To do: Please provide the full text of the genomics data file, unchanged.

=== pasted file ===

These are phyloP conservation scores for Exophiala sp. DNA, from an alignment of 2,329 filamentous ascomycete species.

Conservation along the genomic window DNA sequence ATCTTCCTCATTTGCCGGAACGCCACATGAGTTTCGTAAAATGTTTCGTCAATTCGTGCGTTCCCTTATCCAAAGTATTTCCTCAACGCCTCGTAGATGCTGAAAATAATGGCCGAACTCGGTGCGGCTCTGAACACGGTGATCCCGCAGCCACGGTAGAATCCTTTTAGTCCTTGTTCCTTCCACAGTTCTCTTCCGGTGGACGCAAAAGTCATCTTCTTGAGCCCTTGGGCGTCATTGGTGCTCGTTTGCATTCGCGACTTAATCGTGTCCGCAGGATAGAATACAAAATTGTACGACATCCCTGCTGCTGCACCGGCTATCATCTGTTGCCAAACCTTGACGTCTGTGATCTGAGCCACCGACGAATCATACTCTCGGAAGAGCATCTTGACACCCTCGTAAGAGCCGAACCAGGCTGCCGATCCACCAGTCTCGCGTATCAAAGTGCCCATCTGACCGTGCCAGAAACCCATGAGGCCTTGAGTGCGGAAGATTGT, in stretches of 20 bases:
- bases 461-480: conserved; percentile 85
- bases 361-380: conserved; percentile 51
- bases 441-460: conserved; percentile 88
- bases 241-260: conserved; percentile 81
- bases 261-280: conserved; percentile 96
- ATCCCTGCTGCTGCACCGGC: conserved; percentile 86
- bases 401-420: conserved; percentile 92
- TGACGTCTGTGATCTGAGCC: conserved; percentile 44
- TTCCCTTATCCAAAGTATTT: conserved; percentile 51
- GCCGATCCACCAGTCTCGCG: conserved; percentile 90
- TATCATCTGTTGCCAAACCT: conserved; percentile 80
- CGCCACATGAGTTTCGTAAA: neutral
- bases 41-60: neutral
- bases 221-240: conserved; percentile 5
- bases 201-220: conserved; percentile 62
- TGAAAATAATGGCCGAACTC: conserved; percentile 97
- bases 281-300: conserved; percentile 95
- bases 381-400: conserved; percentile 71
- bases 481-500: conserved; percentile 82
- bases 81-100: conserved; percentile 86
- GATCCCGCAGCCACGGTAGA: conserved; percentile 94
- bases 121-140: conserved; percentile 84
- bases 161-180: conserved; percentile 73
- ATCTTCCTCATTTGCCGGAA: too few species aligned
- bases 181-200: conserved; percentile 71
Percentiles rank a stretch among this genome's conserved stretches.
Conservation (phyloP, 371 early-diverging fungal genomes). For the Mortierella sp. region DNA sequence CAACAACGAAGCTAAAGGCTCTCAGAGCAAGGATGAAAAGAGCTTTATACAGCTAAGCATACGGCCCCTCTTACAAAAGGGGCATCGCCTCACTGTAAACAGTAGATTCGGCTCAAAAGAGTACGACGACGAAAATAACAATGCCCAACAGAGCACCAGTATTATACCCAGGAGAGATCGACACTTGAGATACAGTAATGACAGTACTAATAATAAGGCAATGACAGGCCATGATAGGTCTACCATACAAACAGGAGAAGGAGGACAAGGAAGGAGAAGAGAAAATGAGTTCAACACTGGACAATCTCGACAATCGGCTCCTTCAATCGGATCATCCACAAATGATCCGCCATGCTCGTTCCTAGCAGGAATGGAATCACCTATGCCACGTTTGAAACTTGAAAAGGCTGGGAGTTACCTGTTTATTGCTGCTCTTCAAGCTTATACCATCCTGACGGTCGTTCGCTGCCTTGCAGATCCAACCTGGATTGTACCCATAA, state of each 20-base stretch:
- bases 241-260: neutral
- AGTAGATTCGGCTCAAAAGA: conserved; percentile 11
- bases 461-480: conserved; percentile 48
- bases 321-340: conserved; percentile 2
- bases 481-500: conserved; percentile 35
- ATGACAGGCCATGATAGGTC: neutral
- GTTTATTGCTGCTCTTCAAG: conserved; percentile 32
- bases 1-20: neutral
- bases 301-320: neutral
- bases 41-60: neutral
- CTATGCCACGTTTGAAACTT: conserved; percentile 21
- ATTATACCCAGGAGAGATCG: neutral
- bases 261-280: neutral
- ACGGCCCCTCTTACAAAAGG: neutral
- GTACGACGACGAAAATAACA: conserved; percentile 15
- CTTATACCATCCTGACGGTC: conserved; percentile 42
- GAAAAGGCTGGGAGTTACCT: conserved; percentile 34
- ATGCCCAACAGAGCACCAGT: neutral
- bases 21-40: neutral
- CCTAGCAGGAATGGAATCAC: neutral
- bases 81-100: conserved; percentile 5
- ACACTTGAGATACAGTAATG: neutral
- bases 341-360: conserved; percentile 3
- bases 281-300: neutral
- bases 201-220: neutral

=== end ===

These are phyloP conservation scores for Exophiala sp. DNA, from an alignment of 2,329 filamentous ascomycete species.

Conservation along the genomic window DNA sequence ATCTTCCTCATTTGCCGGAACGCCACATGAGTTTCGTAAAATGTTTCGTCAATTCGTGCGTTCCCTTATCCAAAGTATTTCCTCAACGCCTCGTAGATGCTGAAAATAATGGCCGAACTCGGTGCGGCTCTGAACACGGTGATCCCGCAGCCACGGTAGAATCCTTTTAGTCCTTGTTCCTTCCACAGTTCTCTTCCGGTGGACGCAAAAGTCATCTTCTTGAGCCCTTGGGCGTCATTGGTGCTCGTTTGCATTCGCGACTTAATCGTGTCCGCAGGATAGAATACAAAATTGTACGACATCCCTGCTGCTGCACCGGCTATCATCTGTTGCCAAACCTTGACGTCTGTGATCTGAGCCACCGACGAATCATACTCTCGGAAGAGCATCTTGACACCCTCGTAAGAGCCGAACCAGGCTGCCGATCCACCAGTCTCGCGTATCAAAGTGCCCATCTGACCGTGCCAGAAACCCATGAGGCCTTGAGTGCGGAAGATTGT, in stretches of 20 bases:
- bases 461-480: conserved; percentile 85
- bases 361-380: conserved; percentile 51
- bases 441-460: conserved; percentile 88
- bases 241-260: conserved; percentile 81
- bases 261-280: conserved; percentile 96
- ATCCCTGCTGCTGCACCGGC: conserved; percentile 86
- bases 401-420: conserved; percentile 92
- TGACGTCTGTGATCTGAGCC: conserved; percentile 44
- TTCCCTTATCCAAAGTATTT: conserved; percentile 51
- GCCGATCCACCAGTCTCGCG: conserved; percentile 90
- TATCATCTGTTGCCAAACCT: conserved; percentile 80
- CGCCACATGAGTTTCGTAAA: neutral
- bases 41-60: neutral
- bases 221-240: conserved; percentile 5
- bases 201-220: conserved; percentile 62
- TGAAAATAATGGCCGAACTC: conserved; percentile 97
- bases 281-300: conserved; percentile 95
- bases 381-400: conserved; percentile 71
- bases 481-500: conserved; percentile 82
- bases 81-100: conserved; percentile 86
- GATCCCGCAGCCACGGTAGA: conserved; percentile 94
- bases 121-140: conserved; percentile 84
- bases 161-180: conserved; percentile 73
- ATCTTCCTCATTTGCCGGAA: too few species aligned
- bases 181-200: conserved; percentile 71
Percentiles rank a stretch among this genome's conserved stretches.
Conservation (phyloP, 371 early-diverging fungal genomes). For the Mortierella sp. region DNA sequence CAACAACGAAGCTAAAGGCTCTCAGAGCAAGGATGAAAAGAGCTTTATACAGCTAAGCATACGGCCCCTCTTACAAAAGGGGCATCGCCTCACTGTAAACAGTAGATTCGGCTCAAAAGAGTACGACGACGAAAATAACAATGCCCAACAGAGCACCAGTATTATACCCAGGAGAGATCGACACTTGAGATACAGTAATGACAGTACTAATAATAAGGCAATGACAGGCCATGATAGGTCTACCATACAAACAGGAGAAGGAGGACAAGGAAGGAGAAGAGAAAATGAGTTCAACACTGGACAATCTCGACAATCGGCTCCTTCAATCGGATCATCCACAAATGATCCGCCATGCTCGTTCCTAGCAGGAATGGAATCACCTATGCCACGTTTGAAACTTGAAAAGGCTGGGAGTTACCTGTTTATTGCTGCTCTTCAAGCTTATACCATCCTGACGGTCGTTCGCTGCCTTGCAGATCCAACCTGGATTGTACCCATAA, state of each 20-base stretch:
- bases 241-260: neutral
- AGTAGATTCGGCTCAAAAGA: conserved; percentile 11
- bases 461-480: conserved; percentile 48
- bases 321-340: conserved; percentile 2
- bases 481-500: conserved; percentile 35
- ATGACAGGCCATGATAGGTC: neutral
- GTTTATTGCTGCTCTTCAAG: conserved; percentile 32
- bases 1-20: neutral
- bases 301-320: neutral
- bases 41-60: neutral
- CTATGCCACGTTTGAAACTT: conserved; percentile 21
- ATTATACCCAGGAGAGATCG: neutral
- bases 261-280: neutral
- ACGGCCCCTCTTACAAAAGG: neutral
- GTACGACGACGAAAATAACA: conserved; percentile 15
- CTTATACCATCCTGACGGTC: conserved; percentile 42
- GAAAAGGCTGGGAGTTACCT: conserved; percentile 34
- ATGCCCAACAGAGCACCAGT: neutral
- bases 21-40: neutral
- CCTAGCAGGAATGGAATCAC: neutral
- bases 81-100: conserved; percentile 5
- ACACTTGAGATACAGTAATG: neutral
- bases 341-360: conserved; percentile 3
- bases 281-300: neutral
- bases 201-220: neutral